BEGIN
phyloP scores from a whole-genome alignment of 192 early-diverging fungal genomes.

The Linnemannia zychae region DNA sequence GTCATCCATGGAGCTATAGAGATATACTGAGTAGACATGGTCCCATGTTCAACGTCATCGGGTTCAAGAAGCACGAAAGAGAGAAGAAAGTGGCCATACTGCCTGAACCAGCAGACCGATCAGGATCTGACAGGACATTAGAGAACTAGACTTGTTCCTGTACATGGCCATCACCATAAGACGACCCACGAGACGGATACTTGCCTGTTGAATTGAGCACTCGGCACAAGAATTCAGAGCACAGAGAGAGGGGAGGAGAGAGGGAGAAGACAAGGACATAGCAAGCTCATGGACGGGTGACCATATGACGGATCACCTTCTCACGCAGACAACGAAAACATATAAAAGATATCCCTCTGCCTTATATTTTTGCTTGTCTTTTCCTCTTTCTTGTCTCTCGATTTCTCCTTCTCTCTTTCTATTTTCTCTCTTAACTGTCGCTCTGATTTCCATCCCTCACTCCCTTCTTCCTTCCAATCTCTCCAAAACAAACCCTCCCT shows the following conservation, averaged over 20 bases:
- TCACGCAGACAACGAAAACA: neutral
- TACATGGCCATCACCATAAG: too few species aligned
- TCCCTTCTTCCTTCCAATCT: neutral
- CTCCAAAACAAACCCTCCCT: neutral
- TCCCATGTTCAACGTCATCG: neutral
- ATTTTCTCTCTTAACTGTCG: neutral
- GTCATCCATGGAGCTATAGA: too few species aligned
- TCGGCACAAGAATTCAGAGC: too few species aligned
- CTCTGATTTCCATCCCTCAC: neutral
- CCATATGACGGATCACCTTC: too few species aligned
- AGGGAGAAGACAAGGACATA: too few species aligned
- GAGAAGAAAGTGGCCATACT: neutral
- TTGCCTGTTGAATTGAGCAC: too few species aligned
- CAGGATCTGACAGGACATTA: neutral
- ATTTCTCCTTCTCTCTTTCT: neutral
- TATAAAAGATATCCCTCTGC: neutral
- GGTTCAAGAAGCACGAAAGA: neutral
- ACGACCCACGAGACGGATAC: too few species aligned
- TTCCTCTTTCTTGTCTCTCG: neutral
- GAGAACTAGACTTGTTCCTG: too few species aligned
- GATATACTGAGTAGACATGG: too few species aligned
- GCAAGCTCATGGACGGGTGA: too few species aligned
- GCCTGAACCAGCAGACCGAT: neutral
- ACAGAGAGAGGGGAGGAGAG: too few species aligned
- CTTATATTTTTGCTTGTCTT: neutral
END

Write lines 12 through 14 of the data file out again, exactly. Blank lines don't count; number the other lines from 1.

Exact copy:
- CCATATGACGGATCACCTTC: too few species aligned
- AGGGAGAAGACAAGGACATA: too few species aligned
- GAGAAGAAAGTGGCCATACT: neutral